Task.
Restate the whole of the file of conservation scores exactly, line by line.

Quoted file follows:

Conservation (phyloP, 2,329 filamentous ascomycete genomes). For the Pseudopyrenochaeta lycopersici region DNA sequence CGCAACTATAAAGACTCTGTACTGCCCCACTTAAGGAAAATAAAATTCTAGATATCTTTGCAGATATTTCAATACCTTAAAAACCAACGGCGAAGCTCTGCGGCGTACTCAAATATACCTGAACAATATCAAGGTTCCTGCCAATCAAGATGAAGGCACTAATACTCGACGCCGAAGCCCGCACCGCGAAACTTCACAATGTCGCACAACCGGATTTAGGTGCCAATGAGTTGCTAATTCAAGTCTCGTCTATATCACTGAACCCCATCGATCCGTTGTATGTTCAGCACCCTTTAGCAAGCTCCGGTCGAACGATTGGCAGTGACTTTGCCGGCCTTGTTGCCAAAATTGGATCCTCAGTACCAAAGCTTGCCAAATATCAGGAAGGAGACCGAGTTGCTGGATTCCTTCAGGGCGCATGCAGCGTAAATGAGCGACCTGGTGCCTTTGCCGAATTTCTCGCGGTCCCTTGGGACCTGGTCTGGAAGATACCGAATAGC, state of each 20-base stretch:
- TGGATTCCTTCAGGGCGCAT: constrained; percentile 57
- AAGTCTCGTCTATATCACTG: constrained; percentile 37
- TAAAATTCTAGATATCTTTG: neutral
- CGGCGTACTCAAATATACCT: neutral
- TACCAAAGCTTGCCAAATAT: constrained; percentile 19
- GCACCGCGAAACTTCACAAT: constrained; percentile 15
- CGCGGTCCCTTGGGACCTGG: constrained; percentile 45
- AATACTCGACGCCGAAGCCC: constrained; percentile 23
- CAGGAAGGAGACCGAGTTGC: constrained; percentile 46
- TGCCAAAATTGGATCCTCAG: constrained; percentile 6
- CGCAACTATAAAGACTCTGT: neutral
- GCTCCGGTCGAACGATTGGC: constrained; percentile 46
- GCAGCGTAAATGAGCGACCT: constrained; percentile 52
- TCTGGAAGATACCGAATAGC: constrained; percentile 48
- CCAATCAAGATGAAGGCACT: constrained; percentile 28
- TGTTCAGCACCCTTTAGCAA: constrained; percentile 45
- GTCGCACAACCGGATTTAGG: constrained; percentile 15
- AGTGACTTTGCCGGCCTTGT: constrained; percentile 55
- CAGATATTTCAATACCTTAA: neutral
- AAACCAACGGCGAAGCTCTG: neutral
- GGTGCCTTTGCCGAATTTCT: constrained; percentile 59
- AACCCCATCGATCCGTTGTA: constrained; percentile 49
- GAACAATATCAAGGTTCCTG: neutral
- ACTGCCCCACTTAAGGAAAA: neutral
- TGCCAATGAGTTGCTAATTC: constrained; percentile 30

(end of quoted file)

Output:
Conservation (phyloP, 2,329 filamentous ascomycete genomes). For the Pseudopyrenochaeta lycopersici region DNA sequence CGCAACTATAAAGACTCTGTACTGCCCCACTTAAGGAAAATAAAATTCTAGATATCTTTGCAGATATTTCAATACCTTAAAAACCAACGGCGAAGCTCTGCGGCGTACTCAAATATACCTGAACAATATCAAGGTTCCTGCCAATCAAGATGAAGGCACTAATACTCGACGCCGAAGCCCGCACCGCGAAACTTCACAATGTCGCACAACCGGATTTAGGTGCCAATGAGTTGCTAATTCAAGTCTCGTCTATATCACTGAACCCCATCGATCCGTTGTATGTTCAGCACCCTTTAGCAAGCTCCGGTCGAACGATTGGCAGTGACTTTGCCGGCCTTGTTGCCAAAATTGGATCCTCAGTACCAAAGCTTGCCAAATATCAGGAAGGAGACCGAGTTGCTGGATTCCTTCAGGGCGCATGCAGCGTAAATGAGCGACCTGGTGCCTTTGCCGAATTTCTCGCGGTCCCTTGGGACCTGGTCTGGAAGATACCGAATAGC, state of each 20-base stretch:
- TGGATTCCTTCAGGGCGCAT: constrained; percentile 57
- AAGTCTCGTCTATATCACTG: constrained; percentile 37
- TAAAATTCTAGATATCTTTG: neutral
- CGGCGTACTCAAATATACCT: neutral
- TACCAAAGCTTGCCAAATAT: constrained; percentile 19
- GCACCGCGAAACTTCACAAT: constrained; percentile 15
- CGCGGTCCCTTGGGACCTGG: constrained; percentile 45
- AATACTCGACGCCGAAGCCC: constrained; percentile 23
- CAGGAAGGAGACCGAGTTGC: constrained; percentile 46
- TGCCAAAATTGGATCCTCAG: constrained; percentile 6
- CGCAACTATAAAGACTCTGT: neutral
- GCTCCGGTCGAACGATTGGC: constrained; percentile 46
- GCAGCGTAAATGAGCGACCT: constrained; percentile 52
- TCTGGAAGATACCGAATAGC: constrained; percentile 48
- CCAATCAAGATGAAGGCACT: constrained; percentile 28
- TGTTCAGCACCCTTTAGCAA: constrained; percentile 45
- GTCGCACAACCGGATTTAGG: constrained; percentile 15
- AGTGACTTTGCCGGCCTTGT: constrained; percentile 55
- CAGATATTTCAATACCTTAA: neutral
- AAACCAACGGCGAAGCTCTG: neutral
- GGTGCCTTTGCCGAATTTCT: constrained; percentile 59
- AACCCCATCGATCCGTTGTA: constrained; percentile 49
- GAACAATATCAAGGTTCCTG: neutral
- ACTGCCCCACTTAAGGAAAA: neutral
- TGCCAATGAGTTGCTAATTC: constrained; percentile 30